STI On Getting Pregnant: Things You Need To Know About It


When you are in a long-term relationship and wants to try having a baby, the last thing that you may consider as the reason for your inability to get pregnant is the chance that you or your partner might have contracted some kind of sexually transmitted infection. Nevertheless, various STIs are so common and may cause fertility issues. This comes with research that suggests, as many as a quarter of infertility cases are connected to a current or previous sexually transmitted disease. This is the reason why it might be the time to consider this as a probable reason for all of your struggle in conceiving. In this article, we will discuss what really the connection of STI on getting pregnant is. Is it really a reason on why you are not getting pregnant? Read on to learn more about it!

STIs: Which of these may affect fertility?

There are some STIs that pose a larger threat to fertility –both in male and female. The most common among these are gonorrhea and chlamydia. More often than not, they will present no symptoms at all. Intrinsically, a lot of people will stay idyllically unaware. This may result in the auxiliary spreading of the infection, as well as the adverse consequences of it in the health.

If you leave it without any treatments, gonorrhea and chlamydia may cause epididymitis in men or PID or pelvic inflammatory disease in women. Both of these may affect fertility. The pelvic inflammatory disease may result in the scarring of the fallopian tubes that may block them, as well as prevent conception.

However, it is not all gloom and doom. The great thing here is that, both of these conditions are effortlessly treatable with some short-course of antibiotics. Furthermore, it must also not cause any long-term health conditions if your doctor is able to detect it earlier.

STI on Getting Pregnant: What can you do to prevent it from affecting the fertility?

The simple thing that you can do is to undergo some regular sexual health checkups. Even though it may not be that important when in a long-term relationship, you must always embark on a full screen each and every time you start engaging in a new relationship.

In case that you or your partner didn’t get tested before starting the relationship, it is a great idea that you suggest undertaking one for a peace of mind. You may do this in whatever sexual health clinic you choose, at home, or at a regular GP. You can do this at home with the use of some self-testing postal kit. The lack of time is not an excuse anymore, especially in not taking care of your sexual health.

Is my partner cheating on me?

This might seem to have no connection about STI on getting pregnant, but believe me, there is. If the STI test of your partner comes back positive, it doesn’t necessarily mean that they’ve been having some intimate relationship with some other people. It is so important that you point out that other STIs, just like chlamydia typically cause no symptoms at all. This is even though they contracted years preceding a previous relationship. This is the reason why a lot of people fail to realize that they have STI and they may easily pass in between sexual partners without any detection. They only realize it through proper testing.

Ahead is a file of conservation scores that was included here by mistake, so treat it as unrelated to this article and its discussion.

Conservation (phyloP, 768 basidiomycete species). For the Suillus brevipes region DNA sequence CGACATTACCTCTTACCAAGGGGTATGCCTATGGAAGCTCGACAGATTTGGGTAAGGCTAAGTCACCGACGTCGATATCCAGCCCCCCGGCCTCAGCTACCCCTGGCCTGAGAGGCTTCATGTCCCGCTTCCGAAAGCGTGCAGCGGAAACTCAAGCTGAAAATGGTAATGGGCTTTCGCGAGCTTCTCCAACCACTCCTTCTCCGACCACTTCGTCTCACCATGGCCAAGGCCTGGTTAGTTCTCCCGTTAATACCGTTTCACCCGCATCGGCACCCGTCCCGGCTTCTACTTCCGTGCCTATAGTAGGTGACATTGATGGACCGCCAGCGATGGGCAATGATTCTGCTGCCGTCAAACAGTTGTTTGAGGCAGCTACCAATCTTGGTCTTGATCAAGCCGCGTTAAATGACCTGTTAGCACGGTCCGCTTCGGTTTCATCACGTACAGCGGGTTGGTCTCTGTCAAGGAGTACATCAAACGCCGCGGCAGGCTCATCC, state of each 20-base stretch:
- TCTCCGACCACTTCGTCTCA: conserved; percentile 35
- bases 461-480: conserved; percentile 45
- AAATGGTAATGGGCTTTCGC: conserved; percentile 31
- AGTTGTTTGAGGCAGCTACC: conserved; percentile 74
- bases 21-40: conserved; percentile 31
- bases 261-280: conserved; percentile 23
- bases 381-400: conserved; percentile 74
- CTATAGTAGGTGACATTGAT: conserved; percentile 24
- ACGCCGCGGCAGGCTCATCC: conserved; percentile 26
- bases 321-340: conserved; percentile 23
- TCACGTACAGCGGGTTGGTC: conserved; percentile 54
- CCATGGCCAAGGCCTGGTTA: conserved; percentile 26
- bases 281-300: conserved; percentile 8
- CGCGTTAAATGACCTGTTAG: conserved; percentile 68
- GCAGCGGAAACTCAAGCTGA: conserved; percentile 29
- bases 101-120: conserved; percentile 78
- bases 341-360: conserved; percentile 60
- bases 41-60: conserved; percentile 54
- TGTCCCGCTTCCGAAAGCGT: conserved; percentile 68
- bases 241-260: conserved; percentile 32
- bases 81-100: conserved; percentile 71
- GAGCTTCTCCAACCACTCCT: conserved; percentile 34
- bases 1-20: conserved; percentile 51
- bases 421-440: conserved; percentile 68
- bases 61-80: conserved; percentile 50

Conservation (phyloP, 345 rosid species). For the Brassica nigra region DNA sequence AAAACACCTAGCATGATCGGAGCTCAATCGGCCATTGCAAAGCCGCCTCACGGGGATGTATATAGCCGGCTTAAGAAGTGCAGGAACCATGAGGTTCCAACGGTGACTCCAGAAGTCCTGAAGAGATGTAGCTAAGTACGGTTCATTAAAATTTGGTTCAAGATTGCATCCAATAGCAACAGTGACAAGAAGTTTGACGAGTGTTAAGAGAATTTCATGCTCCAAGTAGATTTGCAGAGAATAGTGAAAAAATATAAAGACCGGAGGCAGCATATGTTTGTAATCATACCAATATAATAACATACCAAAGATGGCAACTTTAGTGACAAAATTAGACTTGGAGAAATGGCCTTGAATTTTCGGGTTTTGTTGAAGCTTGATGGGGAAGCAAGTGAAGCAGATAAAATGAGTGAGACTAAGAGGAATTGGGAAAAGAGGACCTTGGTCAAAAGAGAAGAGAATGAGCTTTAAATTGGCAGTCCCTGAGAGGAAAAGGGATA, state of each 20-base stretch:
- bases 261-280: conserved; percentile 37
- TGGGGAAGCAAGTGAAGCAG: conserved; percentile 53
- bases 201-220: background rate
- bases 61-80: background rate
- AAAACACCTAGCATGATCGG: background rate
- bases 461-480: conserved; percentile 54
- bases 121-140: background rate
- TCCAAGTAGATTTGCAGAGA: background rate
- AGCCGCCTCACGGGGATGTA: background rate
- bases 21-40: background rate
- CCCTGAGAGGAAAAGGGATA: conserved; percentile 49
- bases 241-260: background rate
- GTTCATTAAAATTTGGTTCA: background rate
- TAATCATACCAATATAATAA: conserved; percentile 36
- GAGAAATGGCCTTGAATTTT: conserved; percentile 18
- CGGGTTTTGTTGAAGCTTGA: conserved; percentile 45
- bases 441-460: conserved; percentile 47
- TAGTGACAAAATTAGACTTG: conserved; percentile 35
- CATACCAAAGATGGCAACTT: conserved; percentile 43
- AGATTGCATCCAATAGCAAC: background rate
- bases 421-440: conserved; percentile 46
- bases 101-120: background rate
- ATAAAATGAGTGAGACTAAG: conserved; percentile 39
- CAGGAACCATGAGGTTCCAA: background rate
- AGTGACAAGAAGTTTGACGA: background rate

IVF and STIs

It is an important requirement for those who are going down the route of IVF to take on a full sexual health screen before the treatment start. This is a good preventive measure that is used to ensuring that the IVF patients don’t have whatever primary STI that might be causing some troubles to their own fertility. This is while also ensuring that there really are no diseases present that might be passed unto the baby. Just like herpes, for instance. A doctor may always carry out an STI testing, even where a particular couple has already been together for so many years or where an individual has had only one sex partner.

Typically, some fertility specialist will give a recommendation that a patient must try to conceive for no less than one year before they seek some fertility treatment. This is especially for those who are under the age of 35. Nevertheless, where there has been a history of past STIs, specifically gonorrhea or chlamydia, some experts advice trying for as further as six months.

Some Tips to Take

  • Make sure that you let your GP know if you have any prior STIs that might affect the fertility or the baby’s health.
  • Look out for whatever unusual pain or symptoms.
  • Make sure that you are your partner take on an STI test before you try and make a baby.
  • Undergo some regular sexual health check-ups to know whether you have STI or not.


So that’s it, I hope you learned a lot of facts about the connection of STI on getting pregnant.


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